Trumpeter Don Cherry, who died last week at the age of 58, was one of the key figures in the jazz avant-garde and an original member of innovative saxophonist Ornette Coleman's quartet.
Born in Oklahoma City but raised in Los Angeles, Cherry was originally a fan of be-bop and cited Fats Navarro as an early influence. In the mid-'50s, he met Coleman in Los Angeles and began to explore more experimental styles, an exploration that continued throughout his life.
With Coleman's quartet, Cherry traveled to New York, where the group's performances at the Five Spot Cafe in 1958 split modern jazz into two camps--those that saw Coleman and his colleagues as the new direction of jazz, and those that considered the musicians charlatans.
Cherry recorded with Coleman--"Shape of Jazz to Come," "Free Jazz" and more--and then in 1960 made his first album as a leader, "The Avant-Garde," which also featured John Coltrane. He then performed and/or recorded with Sonny Rollins and other leading lights of the avant-garde, particularly saxophonists Albert Ayler, Pharoah Sanders, Steve Lacy and Gato Barbieri. He made several top-notch recordings for Blue Note Records, among them "Complete Communion" and the recently reissued "Symphony for Improvisers."
In the '70s, Cherry expanded his horizons, literally by living first in Sweden, then elsewhere in Europe, and by opening up his music, playing with rock star Lou Reed and incorporating ethnic sounds, rhythms and instruments that, with ever-present jazz, became an essential element in his later music.
"They always say music is the universal language, and if so, jazz definitely is the one that really brings everyone together," Cherry said in a 1989 profile in The Times. "In all different forms of music, you can still play as an improviser and be compatible with other musicians."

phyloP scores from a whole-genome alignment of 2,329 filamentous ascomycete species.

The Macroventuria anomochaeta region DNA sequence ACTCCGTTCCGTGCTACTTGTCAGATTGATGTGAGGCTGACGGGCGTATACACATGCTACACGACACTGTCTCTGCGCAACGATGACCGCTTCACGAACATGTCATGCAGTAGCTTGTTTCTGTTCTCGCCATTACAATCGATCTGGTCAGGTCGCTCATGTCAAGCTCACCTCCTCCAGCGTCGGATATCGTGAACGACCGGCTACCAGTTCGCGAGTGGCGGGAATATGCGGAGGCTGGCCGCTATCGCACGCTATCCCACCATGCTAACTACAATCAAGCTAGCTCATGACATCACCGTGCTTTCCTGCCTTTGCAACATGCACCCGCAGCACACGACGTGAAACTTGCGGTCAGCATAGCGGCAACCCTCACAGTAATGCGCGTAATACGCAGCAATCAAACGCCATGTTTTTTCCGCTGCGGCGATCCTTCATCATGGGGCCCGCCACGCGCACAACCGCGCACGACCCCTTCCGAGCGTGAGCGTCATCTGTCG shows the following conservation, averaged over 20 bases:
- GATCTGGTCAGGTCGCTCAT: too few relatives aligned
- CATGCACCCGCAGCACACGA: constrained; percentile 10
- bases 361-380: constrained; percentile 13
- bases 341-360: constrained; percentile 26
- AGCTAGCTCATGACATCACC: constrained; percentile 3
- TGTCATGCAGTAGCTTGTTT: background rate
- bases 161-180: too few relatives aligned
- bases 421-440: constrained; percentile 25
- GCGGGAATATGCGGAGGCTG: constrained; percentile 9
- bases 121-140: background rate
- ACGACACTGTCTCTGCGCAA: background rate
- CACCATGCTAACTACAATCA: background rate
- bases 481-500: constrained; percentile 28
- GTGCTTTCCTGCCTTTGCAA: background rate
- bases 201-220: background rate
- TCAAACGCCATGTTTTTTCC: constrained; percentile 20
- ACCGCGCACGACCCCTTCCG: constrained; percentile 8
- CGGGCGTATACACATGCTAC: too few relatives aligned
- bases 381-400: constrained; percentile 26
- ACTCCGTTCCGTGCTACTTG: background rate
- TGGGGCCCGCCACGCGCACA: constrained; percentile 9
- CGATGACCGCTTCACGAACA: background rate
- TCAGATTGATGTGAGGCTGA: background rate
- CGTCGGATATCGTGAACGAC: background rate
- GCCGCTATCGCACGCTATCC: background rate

In the '80s, Cherry co-led the group Codona, with Colin Walcott and Nana Vasconcellos, and formed Old and New Dreams, with ex-Coleman associates Charlie Haden, Dewey Redman and Ed Blackwell.
In the last years of his life, Cherry was often heard performing with members of his family, including sons Jan and David.
Cherry was at the home of his stepdaughter, pop singer Neneh Cherry, in Malaga, Spain, when he died. The cause of death was liver failure brought on by hepatitis.
Streetside Bash for Dizzy: More than 500 family, friends, colleagues and fans gathered on Oct. 20 on Hollywood Boulevard to pay tribute to the great Dizzy Gillespie. The ceremony, which took place near Mann's Chinese Theatre and which included musical performances and speeches by Quincy Jones, Boo Frazier (Gillespie's cousin), disc jockey Chuck Niles and others, was held to mark the placement of a star for Gillespie on the Hollywood Walk of Fame.
Among the musicians attending were Jon Faddis, Jimmy Owens, James Moody, Arturo Sandoval, Lalo Schifrin, Gerald Wiggins, Al Grey, Andy Simpkins, Earl Palmer and Harry (Sweets) Edison. Several numbers written by Gillespie, who died Jan. 6, 1993, of cancer, were played--among them "A Night in Tunisia" and "Con Alma."
Kirk's Kids: With guests such as Bob and Hilary James and George Duke on the lineup, the music will be diverse for Saturday's seventh annual Kirk Whalum Charity Concert at 8 p.m. at the Pasadena Civic Auditorium. The event grew out of a desire Whalum had many years ago to give something back to less-privileged children in his community of South Pasadena.
"We as artists spend so much time getting our thing out there, but as time passes, the question becomes what are you doing that really matters besides to yourself?" Whalum says.
Since 1989, Whalum and such colleagues as Phil Upchurch, Patrice Rushen and Nancy Wilson have raised more than $250,000 for Whalum's charity of choice, the Boys and Girls Club of Pasadena (McKenzie/Scott Branch).
Information: (818) 449-7360.
Young Horn on the Way Up: Trumpeter Marcus Printup, who plays Wednesday and Thursday at the Jazz Bakery, is yet another youngster who is trying to take the influence of prior greats and come out with his own sound.
"I try to put my being into every note I play," he says. "I also want to try and express the history of the trumpet, and of jazz, continue the lineage in the manner it should be." Information: (310) 271-9039.